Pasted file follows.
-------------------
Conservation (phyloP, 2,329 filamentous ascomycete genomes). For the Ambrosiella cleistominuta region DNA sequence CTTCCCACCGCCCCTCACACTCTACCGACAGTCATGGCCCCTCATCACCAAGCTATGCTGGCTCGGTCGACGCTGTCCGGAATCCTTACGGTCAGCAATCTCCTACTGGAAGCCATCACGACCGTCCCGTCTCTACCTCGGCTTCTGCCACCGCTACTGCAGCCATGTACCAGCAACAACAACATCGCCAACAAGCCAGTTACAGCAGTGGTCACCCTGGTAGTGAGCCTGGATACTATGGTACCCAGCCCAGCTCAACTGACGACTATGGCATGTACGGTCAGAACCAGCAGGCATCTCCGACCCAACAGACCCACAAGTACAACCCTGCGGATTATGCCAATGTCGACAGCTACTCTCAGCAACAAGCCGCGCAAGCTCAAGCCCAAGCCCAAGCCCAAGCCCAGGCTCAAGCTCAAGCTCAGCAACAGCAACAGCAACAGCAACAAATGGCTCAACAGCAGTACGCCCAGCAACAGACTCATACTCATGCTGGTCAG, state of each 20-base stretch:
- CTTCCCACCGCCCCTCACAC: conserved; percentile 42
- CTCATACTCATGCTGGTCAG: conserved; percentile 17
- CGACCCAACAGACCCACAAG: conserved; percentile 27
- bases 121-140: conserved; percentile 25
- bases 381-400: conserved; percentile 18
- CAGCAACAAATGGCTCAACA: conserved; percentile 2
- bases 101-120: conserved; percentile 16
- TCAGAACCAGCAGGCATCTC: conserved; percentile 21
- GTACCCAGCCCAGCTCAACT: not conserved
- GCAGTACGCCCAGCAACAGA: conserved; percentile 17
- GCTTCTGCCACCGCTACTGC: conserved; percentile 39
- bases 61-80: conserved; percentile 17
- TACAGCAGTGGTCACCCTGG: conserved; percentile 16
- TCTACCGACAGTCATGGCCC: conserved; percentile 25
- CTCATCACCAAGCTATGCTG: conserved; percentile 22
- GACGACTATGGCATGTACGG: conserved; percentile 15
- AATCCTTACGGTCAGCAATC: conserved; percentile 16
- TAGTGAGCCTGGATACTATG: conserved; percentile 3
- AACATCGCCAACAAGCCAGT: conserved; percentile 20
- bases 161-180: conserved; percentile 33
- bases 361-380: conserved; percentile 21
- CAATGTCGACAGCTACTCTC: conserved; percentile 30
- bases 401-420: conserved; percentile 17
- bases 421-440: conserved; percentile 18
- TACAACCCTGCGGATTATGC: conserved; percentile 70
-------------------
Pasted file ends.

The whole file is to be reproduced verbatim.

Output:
Conservation (phyloP, 2,329 filamentous ascomycete genomes). For the Ambrosiella cleistominuta region DNA sequence CTTCCCACCGCCCCTCACACTCTACCGACAGTCATGGCCCCTCATCACCAAGCTATGCTGGCTCGGTCGACGCTGTCCGGAATCCTTACGGTCAGCAATCTCCTACTGGAAGCCATCACGACCGTCCCGTCTCTACCTCGGCTTCTGCCACCGCTACTGCAGCCATGTACCAGCAACAACAACATCGCCAACAAGCCAGTTACAGCAGTGGTCACCCTGGTAGTGAGCCTGGATACTATGGTACCCAGCCCAGCTCAACTGACGACTATGGCATGTACGGTCAGAACCAGCAGGCATCTCCGACCCAACAGACCCACAAGTACAACCCTGCGGATTATGCCAATGTCGACAGCTACTCTCAGCAACAAGCCGCGCAAGCTCAAGCCCAAGCCCAAGCCCAAGCCCAGGCTCAAGCTCAAGCTCAGCAACAGCAACAGCAACAGCAACAAATGGCTCAACAGCAGTACGCCCAGCAACAGACTCATACTCATGCTGGTCAG, state of each 20-base stretch:
- CTTCCCACCGCCCCTCACAC: conserved; percentile 42
- CTCATACTCATGCTGGTCAG: conserved; percentile 17
- CGACCCAACAGACCCACAAG: conserved; percentile 27
- bases 121-140: conserved; percentile 25
- bases 381-400: conserved; percentile 18
- CAGCAACAAATGGCTCAACA: conserved; percentile 2
- bases 101-120: conserved; percentile 16
- TCAGAACCAGCAGGCATCTC: conserved; percentile 21
- GTACCCAGCCCAGCTCAACT: not conserved
- GCAGTACGCCCAGCAACAGA: conserved; percentile 17
- GCTTCTGCCACCGCTACTGC: conserved; percentile 39
- bases 61-80: conserved; percentile 17
- TACAGCAGTGGTCACCCTGG: conserved; percentile 16
- TCTACCGACAGTCATGGCCC: conserved; percentile 25
- CTCATCACCAAGCTATGCTG: conserved; percentile 22
- GACGACTATGGCATGTACGG: conserved; percentile 15
- AATCCTTACGGTCAGCAATC: conserved; percentile 16
- TAGTGAGCCTGGATACTATG: conserved; percentile 3
- AACATCGCCAACAAGCCAGT: conserved; percentile 20
- bases 161-180: conserved; percentile 33
- bases 361-380: conserved; percentile 21
- CAATGTCGACAGCTACTCTC: conserved; percentile 30
- bases 401-420: conserved; percentile 17
- bases 421-440: conserved; percentile 18
- TACAACCCTGCGGATTATGC: conserved; percentile 70